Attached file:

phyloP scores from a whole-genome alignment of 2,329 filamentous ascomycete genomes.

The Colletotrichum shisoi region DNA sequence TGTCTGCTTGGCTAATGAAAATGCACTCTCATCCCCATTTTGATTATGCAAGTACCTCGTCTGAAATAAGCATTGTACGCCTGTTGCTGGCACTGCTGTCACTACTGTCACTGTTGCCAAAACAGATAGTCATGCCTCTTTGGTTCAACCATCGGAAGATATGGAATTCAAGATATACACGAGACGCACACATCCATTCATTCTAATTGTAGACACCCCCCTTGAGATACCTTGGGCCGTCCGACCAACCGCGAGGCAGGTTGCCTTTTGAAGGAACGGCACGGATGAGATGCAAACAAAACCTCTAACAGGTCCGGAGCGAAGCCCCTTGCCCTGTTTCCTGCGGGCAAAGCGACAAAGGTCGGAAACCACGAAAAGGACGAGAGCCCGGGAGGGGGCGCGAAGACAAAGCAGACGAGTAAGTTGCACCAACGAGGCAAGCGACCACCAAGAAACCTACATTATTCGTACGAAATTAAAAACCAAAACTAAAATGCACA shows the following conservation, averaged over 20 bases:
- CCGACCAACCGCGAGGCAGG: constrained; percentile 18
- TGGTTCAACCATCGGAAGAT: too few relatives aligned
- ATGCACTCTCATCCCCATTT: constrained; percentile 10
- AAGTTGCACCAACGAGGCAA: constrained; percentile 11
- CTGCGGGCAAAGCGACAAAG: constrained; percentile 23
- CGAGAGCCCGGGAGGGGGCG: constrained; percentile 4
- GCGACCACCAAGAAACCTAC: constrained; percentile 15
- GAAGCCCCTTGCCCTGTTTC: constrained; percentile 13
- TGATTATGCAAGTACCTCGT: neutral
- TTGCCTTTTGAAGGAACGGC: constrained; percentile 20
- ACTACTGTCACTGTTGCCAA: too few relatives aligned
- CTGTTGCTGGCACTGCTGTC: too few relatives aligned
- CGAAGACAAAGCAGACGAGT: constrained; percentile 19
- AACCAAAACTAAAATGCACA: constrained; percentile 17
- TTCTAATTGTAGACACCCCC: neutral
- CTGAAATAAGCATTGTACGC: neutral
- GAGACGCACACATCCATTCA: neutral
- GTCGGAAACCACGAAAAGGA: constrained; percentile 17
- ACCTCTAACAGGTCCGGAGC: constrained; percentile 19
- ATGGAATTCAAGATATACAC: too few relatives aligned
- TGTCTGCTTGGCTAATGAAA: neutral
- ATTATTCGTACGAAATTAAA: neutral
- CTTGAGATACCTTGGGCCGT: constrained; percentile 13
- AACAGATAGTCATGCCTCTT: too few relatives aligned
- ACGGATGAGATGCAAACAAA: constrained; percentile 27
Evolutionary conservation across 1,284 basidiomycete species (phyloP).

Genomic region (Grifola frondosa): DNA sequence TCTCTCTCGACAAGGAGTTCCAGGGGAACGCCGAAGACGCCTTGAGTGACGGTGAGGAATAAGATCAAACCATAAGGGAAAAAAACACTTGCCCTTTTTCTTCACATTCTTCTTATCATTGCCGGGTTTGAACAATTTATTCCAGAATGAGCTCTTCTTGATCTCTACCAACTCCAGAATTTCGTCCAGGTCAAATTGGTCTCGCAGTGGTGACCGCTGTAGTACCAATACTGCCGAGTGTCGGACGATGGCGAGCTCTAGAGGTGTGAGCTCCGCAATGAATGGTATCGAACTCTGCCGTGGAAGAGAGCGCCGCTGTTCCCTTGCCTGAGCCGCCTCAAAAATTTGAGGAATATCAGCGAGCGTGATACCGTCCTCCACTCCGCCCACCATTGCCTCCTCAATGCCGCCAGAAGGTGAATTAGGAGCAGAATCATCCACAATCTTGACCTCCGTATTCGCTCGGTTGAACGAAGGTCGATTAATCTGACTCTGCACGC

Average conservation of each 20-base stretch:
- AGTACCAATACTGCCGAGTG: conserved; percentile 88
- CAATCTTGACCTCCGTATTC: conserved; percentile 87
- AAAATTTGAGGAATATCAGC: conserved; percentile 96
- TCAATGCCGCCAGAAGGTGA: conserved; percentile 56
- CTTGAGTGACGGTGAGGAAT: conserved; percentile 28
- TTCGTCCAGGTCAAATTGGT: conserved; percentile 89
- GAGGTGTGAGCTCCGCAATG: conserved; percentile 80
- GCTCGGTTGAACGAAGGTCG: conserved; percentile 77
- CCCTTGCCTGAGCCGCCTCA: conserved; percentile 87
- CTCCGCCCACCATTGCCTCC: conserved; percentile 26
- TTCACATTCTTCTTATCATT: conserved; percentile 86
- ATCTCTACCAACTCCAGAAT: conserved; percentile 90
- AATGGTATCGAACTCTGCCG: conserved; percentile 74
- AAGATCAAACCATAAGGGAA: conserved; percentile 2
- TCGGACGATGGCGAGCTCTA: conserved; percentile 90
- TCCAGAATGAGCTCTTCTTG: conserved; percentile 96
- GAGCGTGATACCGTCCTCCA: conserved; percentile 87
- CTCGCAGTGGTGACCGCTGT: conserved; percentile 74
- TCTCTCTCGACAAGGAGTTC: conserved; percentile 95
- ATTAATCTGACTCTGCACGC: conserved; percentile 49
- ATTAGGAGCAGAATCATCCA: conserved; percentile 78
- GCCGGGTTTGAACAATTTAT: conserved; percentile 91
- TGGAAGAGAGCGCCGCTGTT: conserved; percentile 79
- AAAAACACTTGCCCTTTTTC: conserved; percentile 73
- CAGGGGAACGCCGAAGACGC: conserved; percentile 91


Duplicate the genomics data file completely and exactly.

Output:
phyloP scores from a whole-genome alignment of 2,329 filamentous ascomycete genomes.

The Colletotrichum shisoi region DNA sequence TGTCTGCTTGGCTAATGAAAATGCACTCTCATCCCCATTTTGATTATGCAAGTACCTCGTCTGAAATAAGCATTGTACGCCTGTTGCTGGCACTGCTGTCACTACTGTCACTGTTGCCAAAACAGATAGTCATGCCTCTTTGGTTCAACCATCGGAAGATATGGAATTCAAGATATACACGAGACGCACACATCCATTCATTCTAATTGTAGACACCCCCCTTGAGATACCTTGGGCCGTCCGACCAACCGCGAGGCAGGTTGCCTTTTGAAGGAACGGCACGGATGAGATGCAAACAAAACCTCTAACAGGTCCGGAGCGAAGCCCCTTGCCCTGTTTCCTGCGGGCAAAGCGACAAAGGTCGGAAACCACGAAAAGGACGAGAGCCCGGGAGGGGGCGCGAAGACAAAGCAGACGAGTAAGTTGCACCAACGAGGCAAGCGACCACCAAGAAACCTACATTATTCGTACGAAATTAAAAACCAAAACTAAAATGCACA shows the following conservation, averaged over 20 bases:
- CCGACCAACCGCGAGGCAGG: constrained; percentile 18
- TGGTTCAACCATCGGAAGAT: too few relatives aligned
- ATGCACTCTCATCCCCATTT: constrained; percentile 10
- AAGTTGCACCAACGAGGCAA: constrained; percentile 11
- CTGCGGGCAAAGCGACAAAG: constrained; percentile 23
- CGAGAGCCCGGGAGGGGGCG: constrained; percentile 4
- GCGACCACCAAGAAACCTAC: constrained; percentile 15
- GAAGCCCCTTGCCCTGTTTC: constrained; percentile 13
- TGATTATGCAAGTACCTCGT: neutral
- TTGCCTTTTGAAGGAACGGC: constrained; percentile 20
- ACTACTGTCACTGTTGCCAA: too few relatives aligned
- CTGTTGCTGGCACTGCTGTC: too few relatives aligned
- CGAAGACAAAGCAGACGAGT: constrained; percentile 19
- AACCAAAACTAAAATGCACA: constrained; percentile 17
- TTCTAATTGTAGACACCCCC: neutral
- CTGAAATAAGCATTGTACGC: neutral
- GAGACGCACACATCCATTCA: neutral
- GTCGGAAACCACGAAAAGGA: constrained; percentile 17
- ACCTCTAACAGGTCCGGAGC: constrained; percentile 19
- ATGGAATTCAAGATATACAC: too few relatives aligned
- TGTCTGCTTGGCTAATGAAA: neutral
- ATTATTCGTACGAAATTAAA: neutral
- CTTGAGATACCTTGGGCCGT: constrained; percentile 13
- AACAGATAGTCATGCCTCTT: too few relatives aligned
- ACGGATGAGATGCAAACAAA: constrained; percentile 27
Evolutionary conservation across 1,284 basidiomycete species (phyloP).

Genomic region (Grifola frondosa): DNA sequence TCTCTCTCGACAAGGAGTTCCAGGGGAACGCCGAAGACGCCTTGAGTGACGGTGAGGAATAAGATCAAACCATAAGGGAAAAAAACACTTGCCCTTTTTCTTCACATTCTTCTTATCATTGCCGGGTTTGAACAATTTATTCCAGAATGAGCTCTTCTTGATCTCTACCAACTCCAGAATTTCGTCCAGGTCAAATTGGTCTCGCAGTGGTGACCGCTGTAGTACCAATACTGCCGAGTGTCGGACGATGGCGAGCTCTAGAGGTGTGAGCTCCGCAATGAATGGTATCGAACTCTGCCGTGGAAGAGAGCGCCGCTGTTCCCTTGCCTGAGCCGCCTCAAAAATTTGAGGAATATCAGCGAGCGTGATACCGTCCTCCACTCCGCCCACCATTGCCTCCTCAATGCCGCCAGAAGGTGAATTAGGAGCAGAATCATCCACAATCTTGACCTCCGTATTCGCTCGGTTGAACGAAGGTCGATTAATCTGACTCTGCACGC

Average conservation of each 20-base stretch:
- AGTACCAATACTGCCGAGTG: conserved; percentile 88
- CAATCTTGACCTCCGTATTC: conserved; percentile 87
- AAAATTTGAGGAATATCAGC: conserved; percentile 96
- TCAATGCCGCCAGAAGGTGA: conserved; percentile 56
- CTTGAGTGACGGTGAGGAAT: conserved; percentile 28
- TTCGTCCAGGTCAAATTGGT: conserved; percentile 89
- GAGGTGTGAGCTCCGCAATG: conserved; percentile 80
- GCTCGGTTGAACGAAGGTCG: conserved; percentile 77
- CCCTTGCCTGAGCCGCCTCA: conserved; percentile 87
- CTCCGCCCACCATTGCCTCC: conserved; percentile 26
- TTCACATTCTTCTTATCATT: conserved; percentile 86
- ATCTCTACCAACTCCAGAAT: conserved; percentile 90
- AATGGTATCGAACTCTGCCG: conserved; percentile 74
- AAGATCAAACCATAAGGGAA: conserved; percentile 2
- TCGGACGATGGCGAGCTCTA: conserved; percentile 90
- TCCAGAATGAGCTCTTCTTG: conserved; percentile 96
- GAGCGTGATACCGTCCTCCA: conserved; percentile 87
- CTCGCAGTGGTGACCGCTGT: conserved; percentile 74
- TCTCTCTCGACAAGGAGTTC: conserved; percentile 95
- ATTAATCTGACTCTGCACGC: conserved; percentile 49
- ATTAGGAGCAGAATCATCCA: conserved; percentile 78
- GCCGGGTTTGAACAATTTAT: conserved; percentile 91
- TGGAAGAGAGCGCCGCTGTT: conserved; percentile 79
- AAAAACACTTGCCCTTTTTC: conserved; percentile 73
- CAGGGGAACGCCGAAGACGC: conserved; percentile 91